Pandora Charms Department of Revenue hacking Devine Foods Dick Dyer Dick’s Sporting Goods DiPrato’s DJ Ray’s Karaoke (The Saloon) Doc’s Barbeque and Southern Buffet Doctor’s Care Doctor’s Express Dog Daze Don Taylor - Copper Finch Tattoo Company Downtown Church Dr. Patrick Daley Dr. Tom Trinkner Drip Dust to Dust Green Burial Dutch Fork Driving School Earlewood Earth Fare East West Karate ECPI University Ed Robinson Laundry and Dry Cleaners Ed’s Editions EdVenture Egg Roll Chen El Burrito Electing Mark Sanford to Congress Elie’s Mediterranean Cusine Embassy Suites Emily Douglas Dog Park Ernest Lee (“The Chicken Man”) Essex Homes EXIT Realty Firehouse Subs Firestone Five Guys Burgers and Fries Five Points Animal Clinic Flying Saucer Forest Acres Four Paws Animal Clinic Frank’s Car Wash Fuse Massage Therapy Galeana Chrysler, Jeep, Kia Gamecock Stop Garnet and Black Traditions Gene Love Plumbing Genova Family Karate Gervais and Vine Get Your Gear On Gibson’s on Devine Goatfeathers Gold’s Gym Good Life Café Gore Salon Gov. Nikki Haley Granby and Olympia Mills Granby Crossing Granger Owings Grecian Gardens Green’s Beverages Groomingdale’s Groucho’s Groucho’s Deli Gudmundson & Buyck Gus Sylvan - State Farm Guy Landscaping Half Moon Outfitters Hampton Hill Athletic Club Hampton Inn Downtown Historic District Hampton Street Vineyard Handpicked Hannah Horne (WIS) Harbor Inn Harley Haven Harper’s Harvest Hope Food Bank Hay Hill Services Heartbreakers Hemingway’s Henry’s Henry’s NE High Life Smoke Shop Hilton Columbia Center Hip-Wa-Zee Home Advantage Realty Home Pest Control Honda Cars of Columbia Hot Dog Heaven House of Frames and Painting Hudson’s Smokehouse Hunter-Gatherer If Art IHOP Il Giorgione Immaculate Piercing Inakaya Indie Grits Festival Ironbrew Coffee Jack’s Custom Cycles Jadeveon Clowney Jake’s James Stark (WLTX) Jamie Scott Fitness Jason’s Deli Jeffers McGill Jewelry Warehouse Jim Gainey Jim Gandy (WLTX) Jim Hudson Automotive Group Jimmy John’s Jimmy Sauls - Allstate Jimmy’s Mart Joe Gorchow (WIS) Joe Pinner Joe Turkaly John Farley (WIS) Jonathan Oh (WOLO) Jonathon Rush (WCOS 97.5) Judi Gatson (WIS) Just the Thing Kaminer Heating and Cooling Kay Jewelers KD’s Treehouse Keg Cowboy Kenny Chesney w/ Zac Brown Band (Williams Brice Stadium) Knotty Headz Kristian Niemi - Rosso Trattoria Italia Kyle Smith Kyle Smith Pottery Lake Carolina Lake Murray Lamb’s Bread Vegan Cafe Larry Hembree Larry Lucas - State Farm Laser Chicken Ultimate Karaoke Laurel Crest Retirement Center Lexington Driving Academy Lexington Dry Cleaning Lexington Florist Lexington Medical Center Lexington Urgent Care Libby’s Liberty on the Lake Liberty Taproom Lillian McBride Linda’s Carraoke Little Pigs Lizard’s Thicket Longhorn Steakhouse Loose Lucy’s Los Bellos Portales Loveland Coffee M Vista Mac’s on Main Mad Platter Mai Thai Main Moon Main Street Café Manifest Discs Marble Slab Creamery Marcus Lattimore Mark Sanford Marshall Brown Marty Rae’s Mast General Store Matt Lee (WARQ 93.5) Maurice’s BBQ Mayor Steve Benjamin McAlister’s Deli McAngus Goudelock and Courie McDonald’s McDonnell and Associates McKay Cauthen Settana and Stubley McKissick Museum McNair Law Firm MEDCare Urgent Care Mediterranean Tea Room Meetze Plumbing Mellow Mushroom Midlands Technical College Midtown Fellowship Mike Davis - Terra Mikel Rumsey - Bombshell Beauty Studio Mill Creek Pet Food Center Miss Cocky Miss Saigon (Town Theater) Miyabi Japanese Steakhouse Miyo’s Modern Exterminating Moe’s Southwest Grill Mojitos Tropical Cafe Monterrey Mexican Restaurant Morganelli’s Moseley’s Motor Supply Co. Mr. Friendly’s New Southern Cafe Mr. Tint Mungo Homes Musician Supply Natural Vibrations Nelson Mullins Riley and Scarborough New Brookland Tavern NewSpring Church Next to Normal (Trustus) Nickelodeon NOMA Dog Park Non(e)such Nonnah’s Nuttall Tire and Battery Occo Skin Studio Ole Timey Meat Market Olive Garden Oliver Gospel MIssion Once Upon a Child Opening of Cross Hill Market Original Pancake House Ouch Studio Outback Steakhouse Outspokin Palmetto Health Palmetto Health Baptist Palmetto Health Richland Palmetto Pediatrics Palmetto Pig Palmetto Pro Tint Papa Jazz Paradise Ice Pasta Fresca Pavlov’s Pawley’s Front Porch Pawmetto Lifeline Peak and Fowler Pearlz Lounge Pearlz Oyster Bar Pecknel Pediatric Associates Pet Supplies Plus Pets Inc. PetSmart Pinch Pizza Hut Platinum Plus Plaugh House Pointe West Apartments Polliwogs Providence Hospitals PT’s 1109 Publick House Publix Punjabi Dhaba Pupcakes Rainy Day Pal Books Randy Scott Real Mexico Red Fraley Red Lobster Redbird Studio and Gallery Regal Sandhill Stadium 16 Reggie Anderson (WLTX) Revente Rice Creek Family Dentistry Richland County election debacle Richland Library Rick Henry (WIS) River Runner Riverbanks Zoo Riverwalk Park Robin Gottlieb - Bombshell Beauty Studio Rockaway Athletic Club Roe Young - State Farm Rosewood Rosewood Animal Clinic Rosewood Crawfish Festival Rosewood Florist Rosewood Hills Rosewood Market Rosso Trattoria Italia Roundabouts Consignments Rumsey Construction and Renovation Rush’s Russell and Jeffcoat Ruth’s Chris S.C. Rep. James E. Smith SakiTumi Salsa Cabana Salsarita’s Fresh Cantina Salty Nut Cafe Saluda River Club Sam’s Fine Wines and Spirits San Jose Sandhills Pediatrics Sandy’s Famous Hot Dogs Sarah and Susie’s Grooming Sato Japanese Restaurant Say Brother SC State Farmers Market Scratch ‘n’ Spin Sean McGuinness (“That Godzilla Guy”) Sesquicentennial State Park Sexual Trauma Services of the Midlands Shandon Shandon Baptist Church Shandon Presbyterian Shandon-Wood Animal Clinic Shane Anderson - Animated Canvas Shannon Purvis Barron - Indigo Rose Sharky’s Shaw’s Taxi Shealy’s BBQ Sheraton Sid and Nancy Signature Transportations Sims Music Sistercare Smashburger Snappy Car Wash Social Soda City Market Solar Solutions Solstice Kitchen and Wine Bar Something Special Florist Songs for a New World (Workshop Theater) Sonitrol South Carolina Confederate Relic Room South Carolina Equality South Carolina State Fair South Carolina State Museum Southern Pottery Southern Strutt Southern Vistas Southlake Cycles Spa 131 Sparkle Car Wash Speakeasy Spice Junction Sportsman’s Warehouse Spring Valley Heating and Air St. Pat’s in Five Points Star Music Starbucks State Street Pub Steven Diaz Steve Varholy (WXRY 99.3) Still Hopes Episcopal Retirement Community Strawberry Skys Strobler Subway Summit Cycles Sun Ming Sun Spirit Yoga and Wellness Superior Plumbing and Gas Sustainable Midlands Sylvan’s Taco Bell Takosushi Tapp’s Arts Center Taziki’s Mediterranean Cafe Tea Pot Chinese Terminix Terra Texas Roadhouse The Backpacker The Bird Dog The Blossom Shop The Book Dispensary The Boys and Girls Club of the Midlands The Cigar Box The Fresh Market The Friends Club The Glo Room The Gourmet Shop The Jam Room The Kraken Gastropub The L Word The Oak Table The Pizza Joint The Southern Strutt The Tobacco Merchant The Twitty Triplets (Trustus) The Vista The Whig The Wolfe Company The Woody The Wurst Wagon Thirsty Fellow Thomas Crouch Three Rivers Festival Thunder Tower Harley-Davidson Tiffany’s Bakery Tim Peters - Motor Supply Co. Tin Roof Tio’s Todd & Moore Tomato Palms Tonic Day Spa Total Wine and More Town Theatre Township Auditorium Trader Joe’s Transitions homeless center Travinia’s Italian Kitchen Tripp’s Fine Cleaners Tropical Grill True BBQ Trustus Theatre Tsubaki Restaurant Lounge Tsunami U.S. Rep. Joe Wilson Uncle Louie’s Unforgettable University of South Carolina Uptown Gifts Urban Nirvana US Lawns Utopia Utopia Food and Spirits Villa Tronco Village Idiot Vincent Sheheen Vino Garage Vista Commons Vista Smiles Vista Studios/Gallery 80808 Von Gaskin (WIS) WACH (Fox) Waffle House Weaver Systems Weaving the Fate Wescott Acres Wet Nose Oasis Whit-Ash Whole Foods Wild Hare Wild Wing Cafe Wilde Wood Downs WIS (NBC) WLTX (CBS) WOLO (ABC) Woodcreek Farms Workshop Theatre World of Beer Yamato Yesterdays YMCA Yoga Masala Yoghut Yumilicious Zaxby’s Zorba’s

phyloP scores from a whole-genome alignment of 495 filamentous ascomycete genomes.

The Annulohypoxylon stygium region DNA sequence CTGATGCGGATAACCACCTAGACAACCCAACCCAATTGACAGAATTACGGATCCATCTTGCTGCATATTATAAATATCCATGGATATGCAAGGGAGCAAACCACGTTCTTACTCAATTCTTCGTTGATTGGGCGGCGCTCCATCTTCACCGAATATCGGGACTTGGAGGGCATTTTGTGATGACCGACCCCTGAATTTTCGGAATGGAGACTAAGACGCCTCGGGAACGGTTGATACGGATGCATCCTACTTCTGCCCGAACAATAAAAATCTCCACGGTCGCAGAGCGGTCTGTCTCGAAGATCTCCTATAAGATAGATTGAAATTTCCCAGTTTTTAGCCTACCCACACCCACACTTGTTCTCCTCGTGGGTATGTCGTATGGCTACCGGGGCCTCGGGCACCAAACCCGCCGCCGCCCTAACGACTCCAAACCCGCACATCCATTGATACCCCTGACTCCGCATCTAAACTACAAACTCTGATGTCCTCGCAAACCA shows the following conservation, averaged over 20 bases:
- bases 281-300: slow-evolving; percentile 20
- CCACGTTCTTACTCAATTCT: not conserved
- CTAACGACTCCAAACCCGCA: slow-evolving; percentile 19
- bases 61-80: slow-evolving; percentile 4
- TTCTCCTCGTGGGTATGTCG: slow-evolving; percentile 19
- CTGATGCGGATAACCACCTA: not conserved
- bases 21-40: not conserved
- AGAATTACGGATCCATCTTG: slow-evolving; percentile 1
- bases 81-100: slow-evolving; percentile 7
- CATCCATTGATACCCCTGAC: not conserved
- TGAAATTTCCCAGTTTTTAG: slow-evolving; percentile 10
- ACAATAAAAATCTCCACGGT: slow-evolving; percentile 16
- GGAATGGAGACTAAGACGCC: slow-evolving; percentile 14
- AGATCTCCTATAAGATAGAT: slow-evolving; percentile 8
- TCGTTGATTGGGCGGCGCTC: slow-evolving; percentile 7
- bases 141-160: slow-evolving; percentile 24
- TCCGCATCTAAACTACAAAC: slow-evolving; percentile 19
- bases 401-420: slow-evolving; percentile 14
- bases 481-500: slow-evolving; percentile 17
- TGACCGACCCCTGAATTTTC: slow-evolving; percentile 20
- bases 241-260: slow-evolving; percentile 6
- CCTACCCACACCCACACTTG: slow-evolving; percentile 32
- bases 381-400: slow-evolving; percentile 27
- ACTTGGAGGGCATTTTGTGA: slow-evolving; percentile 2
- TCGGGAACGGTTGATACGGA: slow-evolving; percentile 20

comments powered by Disqus The Side Line / The Side Line: USC vs Texas A&M By Free Times Wednesday, August 27, 2014 | Look for the print edition of The Side Line in the Aug. 27 issue of Free Times. comments powered by Disqus Landing Page / Win Tickets to Marvel Universe Live! Assembling to Save the Universe at Colonial Life Arena By Free Times Wednesday, August 27, 2014 | Register to win tickets to Marvel Universe Live, Sept. 25-28 at Colonial Life Arena in Columbia, SC. Send your name and a daytime phone number to .(JavaScript must be enabled to view this email address) . comments powered by Disqus College Survival Guide / Free Times College Guide 2014 By Free Times Wednesday, August 20, 2014 | Welcome to Columbia, South Carolina, home to the University of South Carolina as well as numerous smaller schools — Midlands Tech, Benedict College, Columbia College, Allen University, Columbia International and more. We’ve put together this guide to help you navigate the city and some of the challenges of college. How do you stay safe without denying yourself the pleasures of Five Points and Vista nightlife? How do you decide where to live, eat and play? We’ve also given you some general pointers on making it through college — financial tips, dealing with drugs and alcohol and more. comments powered by Disqus Best of Columbia / Best of Columbia 2014 Index: Music and Nightlife By Free Times Wednesday, August 20, 2014 | Food & Dining Music & Nightlife Local Media Arts & Culture Goods & Services Politics & City Life Local Media Cover Story Writers' Picks Best of Columbia Party Free Times' readers voted for their 2014 music and nightlife favorites. Best Concert Darius Rucker Colonial Life Arena Runner-up: John Legend (Township Auditorium) Best Music Venue Colonial Life Arena Runner-up: Township Auditorium Best Blues or Jazz Club Speakeasy Runner-up: Hunter-Gatherer Best Karaoke Linda’s Carraoke (Art Bar) Runner-up: Kelly’s Deli and Pub Best Local Band Weaving the Fate Runner-up: Prettier Than Matt Best Local Solo Artist Danielle Howle Runner-up: Jessica Skinner Best CD Store Papa Jazz Runner-up: Manifest Discs Best Store for Vinyl Papa Jazz Runner-up: Manifest Discs Best Musical Instrument Store Sims Music Runner-up: Pecknel Best Recording Studio The Jam Room Runner-up: Strawberry Skys Best New Bar or Club Bourbon Runner-up: Tilted Kilt Best Bar or Club Tin Roof Runner-up: Art Bar Best Bartender James Pickle (Uncle Louie’s, Ruth’s Chris, British Bulldog Pub) Runner-up: Will Green (The Whig) Best Bar to Go to With Only $10 in Your Pocket The Whig Runner-up: Uncle Louie’s Best Place to Pick Up Guys Tin Roof Runner-up: Art Bar Best Place to Pick Up Girls Tin Roof Runner-up: Social Bar and Lounge Best Bathroom Wall Wisdom Art Bar Runner-up: New Brookland Tavern Best Bar Trivia Flying Saucer Runner-up: Village Idiot Best Bar Service Speakeasy Runner-up: World of Beer Best College Bar Jake’s Runner-up: Group Therapy Best Dance Club The Woody Runner-up: Social Bar and Lounge Best Neighborhood Bar: Downtown/The Vista Thirsty Fellow Runner-up: Tin Roof Best Neighborhood Bar: Five Points Jake’s Runner-up: Delaney’s Best Neighborhood Bar: Shandon/Rosewood/Forest Acres Rockaway Athletic Club Runner-up: Henry’s Best Neighborhood Bar: Harbison/Irmo The British Bulldog Pub Runner-up: Carolina Ale House Best Neighborhood Bar: West Columbia/Cayce New Brookland Tavern Runner-up: @116 Espresso and Wine Bar Best Neighborhood Bar: Lexington Old Mill Brewpub Runner-up: Mellow Mushroom Best Neighborhood Bar: Northeast Polliwogs Runner-u